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By Sarah Brenner, JD
Director of Retirement Education

If you are under age 59 ½ and you converted your traditional IRA to a Roth IRA, you will need to watch out for the five-year rule for penalty-free distributions of converted funds. Not understanding how the rule works can result in unexpected penalties when you withdraw your Roth IRA funds.

If you make annual tax year contributions to your Roth IRA, you can always access those funds tax- and penalty-free. That is pretty easy to understand. However, when it comes to converted funds, it gets a little more complicated. You can always access your converted funds tax-free – even if you are under age 59 ½. That makes sense because you already paid the tax bill when you did the conversion.

It’s a different story when it comes to the 10% early distribution penalty. If you are under age 59 ½, you must satisfy a five-year holding period on funds that were taxable when converted before you can access those funds penalty-free.

The five-year holding period will restart for each conversion and is effective as of January 1 of the year of conversion. If the conversion was done any time in 2022, the holding period for this five-year rule begins on January 1, 2022.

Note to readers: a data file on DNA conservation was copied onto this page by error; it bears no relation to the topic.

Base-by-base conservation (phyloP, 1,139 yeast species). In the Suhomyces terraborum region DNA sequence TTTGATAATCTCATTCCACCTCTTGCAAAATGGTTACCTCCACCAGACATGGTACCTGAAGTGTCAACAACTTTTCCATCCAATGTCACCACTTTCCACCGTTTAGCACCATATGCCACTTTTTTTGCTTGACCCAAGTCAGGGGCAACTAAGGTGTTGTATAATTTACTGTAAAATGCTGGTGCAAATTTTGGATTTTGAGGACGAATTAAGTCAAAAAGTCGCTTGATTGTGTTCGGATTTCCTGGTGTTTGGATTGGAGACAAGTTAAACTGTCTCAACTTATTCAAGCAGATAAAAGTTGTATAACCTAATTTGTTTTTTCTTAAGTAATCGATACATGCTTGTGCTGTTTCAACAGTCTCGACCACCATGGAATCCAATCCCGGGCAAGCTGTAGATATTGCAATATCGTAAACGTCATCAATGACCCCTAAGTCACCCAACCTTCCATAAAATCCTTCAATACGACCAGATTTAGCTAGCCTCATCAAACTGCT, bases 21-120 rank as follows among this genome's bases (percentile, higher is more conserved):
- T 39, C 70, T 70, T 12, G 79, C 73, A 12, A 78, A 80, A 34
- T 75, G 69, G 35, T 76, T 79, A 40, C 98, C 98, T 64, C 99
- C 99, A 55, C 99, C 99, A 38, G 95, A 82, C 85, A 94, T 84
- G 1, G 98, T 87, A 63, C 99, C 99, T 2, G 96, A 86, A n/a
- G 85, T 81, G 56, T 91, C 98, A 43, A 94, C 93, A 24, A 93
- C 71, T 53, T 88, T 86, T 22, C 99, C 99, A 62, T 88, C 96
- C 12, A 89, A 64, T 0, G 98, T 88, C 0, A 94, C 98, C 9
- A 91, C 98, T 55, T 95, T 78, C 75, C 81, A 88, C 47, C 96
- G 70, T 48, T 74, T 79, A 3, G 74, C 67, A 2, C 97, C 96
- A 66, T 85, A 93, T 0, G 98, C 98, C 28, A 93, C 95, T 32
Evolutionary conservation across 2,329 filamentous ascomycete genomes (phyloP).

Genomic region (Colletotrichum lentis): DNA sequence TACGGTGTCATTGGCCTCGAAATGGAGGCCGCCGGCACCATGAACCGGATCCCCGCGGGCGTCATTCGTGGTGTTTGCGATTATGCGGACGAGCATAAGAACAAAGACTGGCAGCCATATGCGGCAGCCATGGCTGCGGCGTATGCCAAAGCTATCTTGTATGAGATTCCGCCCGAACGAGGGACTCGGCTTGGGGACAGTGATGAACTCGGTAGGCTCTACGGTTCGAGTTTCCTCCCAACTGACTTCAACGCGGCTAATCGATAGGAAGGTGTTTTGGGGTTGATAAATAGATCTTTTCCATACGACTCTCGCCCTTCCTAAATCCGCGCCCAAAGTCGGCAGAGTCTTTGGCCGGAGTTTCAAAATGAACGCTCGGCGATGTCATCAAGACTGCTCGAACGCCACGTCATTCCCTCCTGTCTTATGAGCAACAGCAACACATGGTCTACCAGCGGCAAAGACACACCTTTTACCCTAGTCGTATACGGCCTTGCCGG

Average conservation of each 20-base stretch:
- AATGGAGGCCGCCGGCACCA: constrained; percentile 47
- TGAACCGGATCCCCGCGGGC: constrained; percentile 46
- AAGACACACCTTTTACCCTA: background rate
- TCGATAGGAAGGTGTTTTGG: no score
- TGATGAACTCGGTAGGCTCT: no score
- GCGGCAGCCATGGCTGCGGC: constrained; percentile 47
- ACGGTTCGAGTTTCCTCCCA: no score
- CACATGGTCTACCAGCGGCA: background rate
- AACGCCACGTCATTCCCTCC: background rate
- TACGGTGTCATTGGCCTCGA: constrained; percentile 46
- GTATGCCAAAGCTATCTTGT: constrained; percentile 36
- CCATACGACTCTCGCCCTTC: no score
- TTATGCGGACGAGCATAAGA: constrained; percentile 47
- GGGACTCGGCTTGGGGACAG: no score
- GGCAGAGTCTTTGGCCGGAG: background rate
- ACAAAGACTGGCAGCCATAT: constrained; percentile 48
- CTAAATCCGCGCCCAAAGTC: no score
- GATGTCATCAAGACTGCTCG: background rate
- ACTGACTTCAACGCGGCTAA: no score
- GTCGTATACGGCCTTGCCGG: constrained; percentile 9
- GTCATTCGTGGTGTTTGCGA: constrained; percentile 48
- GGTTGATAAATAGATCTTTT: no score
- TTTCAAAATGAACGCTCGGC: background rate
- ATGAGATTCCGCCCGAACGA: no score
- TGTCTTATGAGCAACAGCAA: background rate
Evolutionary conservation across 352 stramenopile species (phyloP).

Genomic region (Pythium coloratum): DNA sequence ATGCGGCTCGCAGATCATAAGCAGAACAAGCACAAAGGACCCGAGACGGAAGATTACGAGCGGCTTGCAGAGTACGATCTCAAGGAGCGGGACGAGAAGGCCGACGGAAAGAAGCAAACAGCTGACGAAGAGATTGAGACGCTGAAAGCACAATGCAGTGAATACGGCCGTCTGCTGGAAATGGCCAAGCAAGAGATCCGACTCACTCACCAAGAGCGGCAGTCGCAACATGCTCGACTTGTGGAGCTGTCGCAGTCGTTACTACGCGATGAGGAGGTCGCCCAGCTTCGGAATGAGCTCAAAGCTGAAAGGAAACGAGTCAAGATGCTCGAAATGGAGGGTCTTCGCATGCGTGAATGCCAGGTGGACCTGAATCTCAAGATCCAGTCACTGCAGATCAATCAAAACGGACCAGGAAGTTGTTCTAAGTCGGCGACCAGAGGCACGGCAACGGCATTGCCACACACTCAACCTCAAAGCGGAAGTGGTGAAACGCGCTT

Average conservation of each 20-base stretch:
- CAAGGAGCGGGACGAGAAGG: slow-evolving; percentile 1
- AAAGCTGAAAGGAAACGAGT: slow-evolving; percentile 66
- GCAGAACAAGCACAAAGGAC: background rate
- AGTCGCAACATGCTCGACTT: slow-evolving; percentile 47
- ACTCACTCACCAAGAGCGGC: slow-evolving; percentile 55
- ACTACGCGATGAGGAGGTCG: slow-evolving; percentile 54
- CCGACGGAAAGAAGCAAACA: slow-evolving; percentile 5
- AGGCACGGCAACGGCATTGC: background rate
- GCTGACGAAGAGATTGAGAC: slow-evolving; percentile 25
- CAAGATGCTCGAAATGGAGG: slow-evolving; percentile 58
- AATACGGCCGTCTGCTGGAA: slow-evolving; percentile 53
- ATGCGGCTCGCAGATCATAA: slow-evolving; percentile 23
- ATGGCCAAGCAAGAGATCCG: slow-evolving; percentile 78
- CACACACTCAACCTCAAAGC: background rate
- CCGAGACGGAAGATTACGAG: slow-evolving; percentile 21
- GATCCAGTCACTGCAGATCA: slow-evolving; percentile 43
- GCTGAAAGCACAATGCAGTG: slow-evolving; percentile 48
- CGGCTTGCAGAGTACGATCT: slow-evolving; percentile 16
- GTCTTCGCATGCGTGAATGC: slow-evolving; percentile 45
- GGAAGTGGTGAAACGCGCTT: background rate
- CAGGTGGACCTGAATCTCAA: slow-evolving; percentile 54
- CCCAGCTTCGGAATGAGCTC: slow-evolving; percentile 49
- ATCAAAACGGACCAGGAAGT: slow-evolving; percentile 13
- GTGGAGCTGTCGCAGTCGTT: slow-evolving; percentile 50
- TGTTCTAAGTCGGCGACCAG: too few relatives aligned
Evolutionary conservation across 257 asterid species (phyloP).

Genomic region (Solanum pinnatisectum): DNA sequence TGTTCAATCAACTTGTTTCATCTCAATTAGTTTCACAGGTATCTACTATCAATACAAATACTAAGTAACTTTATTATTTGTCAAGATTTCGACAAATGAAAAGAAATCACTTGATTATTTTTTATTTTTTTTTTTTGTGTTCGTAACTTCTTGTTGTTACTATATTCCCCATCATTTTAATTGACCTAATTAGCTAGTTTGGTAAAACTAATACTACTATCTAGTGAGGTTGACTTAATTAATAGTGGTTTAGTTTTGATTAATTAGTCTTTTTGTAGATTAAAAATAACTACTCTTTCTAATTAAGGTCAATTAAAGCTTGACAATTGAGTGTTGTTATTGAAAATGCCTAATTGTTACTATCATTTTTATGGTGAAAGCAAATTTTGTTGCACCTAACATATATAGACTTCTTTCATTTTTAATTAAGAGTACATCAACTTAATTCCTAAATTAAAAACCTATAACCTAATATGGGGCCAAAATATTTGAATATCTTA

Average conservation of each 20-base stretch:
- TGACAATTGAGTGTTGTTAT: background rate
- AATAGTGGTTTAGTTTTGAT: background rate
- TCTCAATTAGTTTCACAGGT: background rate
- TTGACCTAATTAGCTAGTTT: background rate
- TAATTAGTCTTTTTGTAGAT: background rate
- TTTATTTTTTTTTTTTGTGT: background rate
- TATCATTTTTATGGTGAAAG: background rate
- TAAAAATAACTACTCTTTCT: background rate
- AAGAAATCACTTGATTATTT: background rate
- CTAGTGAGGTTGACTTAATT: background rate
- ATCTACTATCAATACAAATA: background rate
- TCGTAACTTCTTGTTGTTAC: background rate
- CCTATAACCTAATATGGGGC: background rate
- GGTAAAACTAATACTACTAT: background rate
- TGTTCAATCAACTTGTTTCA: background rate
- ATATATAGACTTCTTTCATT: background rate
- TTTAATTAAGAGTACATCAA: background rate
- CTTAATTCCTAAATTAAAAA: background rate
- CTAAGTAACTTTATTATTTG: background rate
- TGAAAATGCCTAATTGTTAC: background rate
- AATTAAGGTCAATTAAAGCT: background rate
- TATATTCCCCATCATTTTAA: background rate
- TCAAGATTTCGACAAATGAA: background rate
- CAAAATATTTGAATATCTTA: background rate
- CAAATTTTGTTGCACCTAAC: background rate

The best way to understand this five-year rule for penalty-free distributions of converted funds is to know exactly what it is set up to prevent. When you take a distribution from your traditional IRA and convert it to a Roth IRA, that distribution is taxable but not subject to the 10% early distribution penalty. This fact meant that soon after Roth IRAs became law, those looking for tax loopholes started advising under 59 ½ IRA owners that they could get out of the 10% penalty by doing a conversion. IRA owners could just convert their IRA to a Roth IRA and then, the next day, withdraw funds from the Roth IRA tax- and penalty-free.

Congress quickly shut this loophole and now we have the “conversion five-year rule”: If the converted funds are not held for at least five years or until age 59 ½, any withdrawal before that time would be subject to the 10% penalty the account owner would have paid if she had withdrawn from her traditional IRA.

Don’t confuse this “conversion five-year rule” with the other five-year rule (the “forever five-year rule”). that also applies to Roth IRAs. The forever five-year rule determines whether distributions of earnings from Roth IRAs are tax-free. That rule works differently from the conversion rule. The forever rule for tax-free distributions always applies no matter what your age is. Also, it begins with your first contribution or conversion to any Roth IRA, and it never restarts even if future contributions or conversions are made.